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Nigeria: A veteran of war … and of international humanitarian law

19-06-2014 Interview

Professor Boniface Obinna Okere lectures on international humanitarian law and other subjects at the University of Nigeria in Enugu. During Nigeria's civil war, he was a young officer in the Biafran army. He talks about his experience with international humanitarian law and the ICRC.

Professor Okere is a member of the African Union International Law Commission, which drafts treaties on points of interest to African countries. He often advises on legal problems affecting Africa and on general principles of international law that concern all African countries.

Professor Okere, you now teach at the University of Nigeria, but is it true that you've also taught international humanitarian law to soldiers?

In the 1970s, I had the privilege of being invited to lecture on international humanitarian law at the Command and Staff College, one of the places in Nigeria where senior army officers are trained. Like every other country that has signed the Geneva Conventions, Nigeria has the obligation to spread knowledge of the rules and principles of international humanitarian law.

You also lived through Nigeria's civil war, also known as the Biafran war, as an officer in the Biafran army. Was international humanitarian law known and respected back then?

Before the civil war, if I recall correctly, there were about 11,000 men in the Nigerian army. As hostilities escalated, both sides recruited of course. I believe on the Biafran side we must have had close to half a million men under arms by various names, taking the militia and the regular army together. On the Nigerian side, there were three times that number, and they were hastily recruited men and officers who didn't receive much training.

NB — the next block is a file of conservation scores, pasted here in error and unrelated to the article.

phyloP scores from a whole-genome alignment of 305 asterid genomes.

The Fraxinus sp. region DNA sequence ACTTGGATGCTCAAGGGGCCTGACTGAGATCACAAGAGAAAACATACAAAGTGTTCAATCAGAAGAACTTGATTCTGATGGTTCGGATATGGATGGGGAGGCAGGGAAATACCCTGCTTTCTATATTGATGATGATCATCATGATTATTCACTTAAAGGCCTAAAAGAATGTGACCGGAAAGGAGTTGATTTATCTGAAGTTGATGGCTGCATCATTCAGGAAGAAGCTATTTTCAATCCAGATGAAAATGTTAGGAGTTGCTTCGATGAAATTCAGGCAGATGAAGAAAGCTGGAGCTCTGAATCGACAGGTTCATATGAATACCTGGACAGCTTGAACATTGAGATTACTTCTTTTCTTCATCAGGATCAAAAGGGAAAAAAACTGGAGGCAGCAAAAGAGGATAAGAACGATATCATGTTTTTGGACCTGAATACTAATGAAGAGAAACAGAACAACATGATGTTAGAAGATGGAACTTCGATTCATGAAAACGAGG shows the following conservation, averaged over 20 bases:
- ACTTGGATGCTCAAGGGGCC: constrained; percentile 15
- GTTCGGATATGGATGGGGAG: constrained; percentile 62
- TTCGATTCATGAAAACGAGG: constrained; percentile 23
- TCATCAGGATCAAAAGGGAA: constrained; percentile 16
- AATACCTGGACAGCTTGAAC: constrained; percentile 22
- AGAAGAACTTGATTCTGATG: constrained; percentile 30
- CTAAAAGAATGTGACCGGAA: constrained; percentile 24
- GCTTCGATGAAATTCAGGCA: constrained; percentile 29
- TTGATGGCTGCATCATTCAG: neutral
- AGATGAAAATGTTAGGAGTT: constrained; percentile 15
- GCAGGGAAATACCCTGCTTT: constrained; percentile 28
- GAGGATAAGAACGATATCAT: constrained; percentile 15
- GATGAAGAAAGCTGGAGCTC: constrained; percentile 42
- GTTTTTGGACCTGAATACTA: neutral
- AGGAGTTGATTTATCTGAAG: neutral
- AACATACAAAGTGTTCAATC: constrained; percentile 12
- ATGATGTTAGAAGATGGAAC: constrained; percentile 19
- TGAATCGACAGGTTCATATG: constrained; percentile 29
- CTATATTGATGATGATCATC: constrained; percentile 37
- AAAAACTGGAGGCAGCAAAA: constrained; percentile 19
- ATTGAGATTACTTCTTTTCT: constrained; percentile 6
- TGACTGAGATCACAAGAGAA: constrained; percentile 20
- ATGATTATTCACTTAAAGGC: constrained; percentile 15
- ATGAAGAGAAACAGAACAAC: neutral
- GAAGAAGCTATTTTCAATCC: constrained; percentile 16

But when the State of Biafra was declared, the head of State announced that the country would abide by all the international obligations of a State, and that it was seeking admission to the UN and to the Organisation of African Unity, as the African Union was then called. When war broke out, he declared that Biafra would comply with international law, including the Geneva Conventions governing hostilities.

I joined the army the week I graduated. We received about six weeks' training at the military school. The emphasis was on the use of weapons, but we also learnt about the circumstances that led to the war and the secession of Biafra.

It was important for us to fight the war in a civilized and humane manner. This message was passed to officers at the military school, but without going into the details of the Geneva Convention. But the substance of what the Conventions stipulated was passed on to the soldiers. By that, I mean the idea of waging war in a humane manner, respecting the basic principles of sparing civilians, the wounded and prisoners of war.

Did the soldiers obey these rules?

To a very large extent, yes. The war was not being fought just on the battlefield; it was also an ideological war, a war to win the minds of the people and a war to win over the international community. A war of propaganda, if you like. It would have weakened Biafra's case if Biafran troops had committed atrocities. So when Biafrans moved into the mid-west region, we went there not as the Biafran army but as the Mid-West Liberation Army. For us, it was a question not just of gaining territory, but also of winning the minds of the people. You couldn't do that while alienating them by committing hostile acts. We didn't want to be seen as an army of occupation.